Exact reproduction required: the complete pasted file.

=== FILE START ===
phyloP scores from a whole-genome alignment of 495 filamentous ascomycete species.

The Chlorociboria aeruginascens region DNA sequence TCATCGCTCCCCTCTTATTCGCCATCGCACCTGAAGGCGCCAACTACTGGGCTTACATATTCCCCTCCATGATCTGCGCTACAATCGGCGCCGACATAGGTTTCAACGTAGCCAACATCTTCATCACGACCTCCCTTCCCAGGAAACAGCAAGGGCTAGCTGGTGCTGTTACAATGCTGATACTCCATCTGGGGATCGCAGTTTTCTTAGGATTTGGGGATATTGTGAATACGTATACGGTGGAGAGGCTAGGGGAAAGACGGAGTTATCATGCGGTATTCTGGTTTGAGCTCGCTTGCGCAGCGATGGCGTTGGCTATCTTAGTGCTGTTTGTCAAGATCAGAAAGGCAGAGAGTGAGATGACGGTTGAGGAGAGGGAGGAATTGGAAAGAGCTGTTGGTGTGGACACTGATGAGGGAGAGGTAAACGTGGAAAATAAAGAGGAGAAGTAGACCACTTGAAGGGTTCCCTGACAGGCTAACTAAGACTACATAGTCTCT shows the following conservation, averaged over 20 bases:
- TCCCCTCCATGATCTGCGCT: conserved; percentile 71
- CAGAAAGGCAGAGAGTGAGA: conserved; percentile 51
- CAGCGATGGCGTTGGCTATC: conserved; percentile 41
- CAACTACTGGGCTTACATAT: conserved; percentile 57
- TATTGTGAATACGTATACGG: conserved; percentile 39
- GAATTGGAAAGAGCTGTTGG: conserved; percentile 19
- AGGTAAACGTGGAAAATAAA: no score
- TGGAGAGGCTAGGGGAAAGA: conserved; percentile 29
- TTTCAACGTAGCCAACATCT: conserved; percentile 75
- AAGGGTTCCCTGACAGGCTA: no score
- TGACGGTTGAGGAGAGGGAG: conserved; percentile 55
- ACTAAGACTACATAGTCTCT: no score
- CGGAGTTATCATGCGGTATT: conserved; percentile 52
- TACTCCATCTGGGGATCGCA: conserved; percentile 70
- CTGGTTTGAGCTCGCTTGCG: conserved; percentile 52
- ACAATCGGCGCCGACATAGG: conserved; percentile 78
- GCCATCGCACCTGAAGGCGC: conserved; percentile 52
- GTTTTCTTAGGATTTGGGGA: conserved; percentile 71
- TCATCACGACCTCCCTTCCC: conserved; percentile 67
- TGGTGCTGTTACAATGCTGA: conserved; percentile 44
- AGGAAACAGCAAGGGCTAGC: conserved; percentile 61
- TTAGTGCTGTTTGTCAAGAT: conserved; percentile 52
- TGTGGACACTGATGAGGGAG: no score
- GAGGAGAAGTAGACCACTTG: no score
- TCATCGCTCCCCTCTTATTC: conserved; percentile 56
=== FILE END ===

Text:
phyloP scores from a whole-genome alignment of 495 filamentous ascomycete species.

The Chlorociboria aeruginascens region DNA sequence TCATCGCTCCCCTCTTATTCGCCATCGCACCTGAAGGCGCCAACTACTGGGCTTACATATTCCCCTCCATGATCTGCGCTACAATCGGCGCCGACATAGGTTTCAACGTAGCCAACATCTTCATCACGACCTCCCTTCCCAGGAAACAGCAAGGGCTAGCTGGTGCTGTTACAATGCTGATACTCCATCTGGGGATCGCAGTTTTCTTAGGATTTGGGGATATTGTGAATACGTATACGGTGGAGAGGCTAGGGGAAAGACGGAGTTATCATGCGGTATTCTGGTTTGAGCTCGCTTGCGCAGCGATGGCGTTGGCTATCTTAGTGCTGTTTGTCAAGATCAGAAAGGCAGAGAGTGAGATGACGGTTGAGGAGAGGGAGGAATTGGAAAGAGCTGTTGGTGTGGACACTGATGAGGGAGAGGTAAACGTGGAAAATAAAGAGGAGAAGTAGACCACTTGAAGGGTTCCCTGACAGGCTAACTAAGACTACATAGTCTCT shows the following conservation, averaged over 20 bases:
- TCCCCTCCATGATCTGCGCT: conserved; percentile 71
- CAGAAAGGCAGAGAGTGAGA: conserved; percentile 51
- CAGCGATGGCGTTGGCTATC: conserved; percentile 41
- CAACTACTGGGCTTACATAT: conserved; percentile 57
- TATTGTGAATACGTATACGG: conserved; percentile 39
- GAATTGGAAAGAGCTGTTGG: conserved; percentile 19
- AGGTAAACGTGGAAAATAAA: no score
- TGGAGAGGCTAGGGGAAAGA: conserved; percentile 29
- TTTCAACGTAGCCAACATCT: conserved; percentile 75
- AAGGGTTCCCTGACAGGCTA: no score
- TGACGGTTGAGGAGAGGGAG: conserved; percentile 55
- ACTAAGACTACATAGTCTCT: no score
- CGGAGTTATCATGCGGTATT: conserved; percentile 52
- TACTCCATCTGGGGATCGCA: conserved; percentile 70
- CTGGTTTGAGCTCGCTTGCG: conserved; percentile 52
- ACAATCGGCGCCGACATAGG: conserved; percentile 78
- GCCATCGCACCTGAAGGCGC: conserved; percentile 52
- GTTTTCTTAGGATTTGGGGA: conserved; percentile 71
- TCATCACGACCTCCCTTCCC: conserved; percentile 67
- TGGTGCTGTTACAATGCTGA: conserved; percentile 44
- AGGAAACAGCAAGGGCTAGC: conserved; percentile 61
- TTAGTGCTGTTTGTCAAGAT: conserved; percentile 52
- TGTGGACACTGATGAGGGAG: no score
- GAGGAGAAGTAGACCACTTG: no score
- TCATCGCTCCCCTCTTATTC: conserved; percentile 56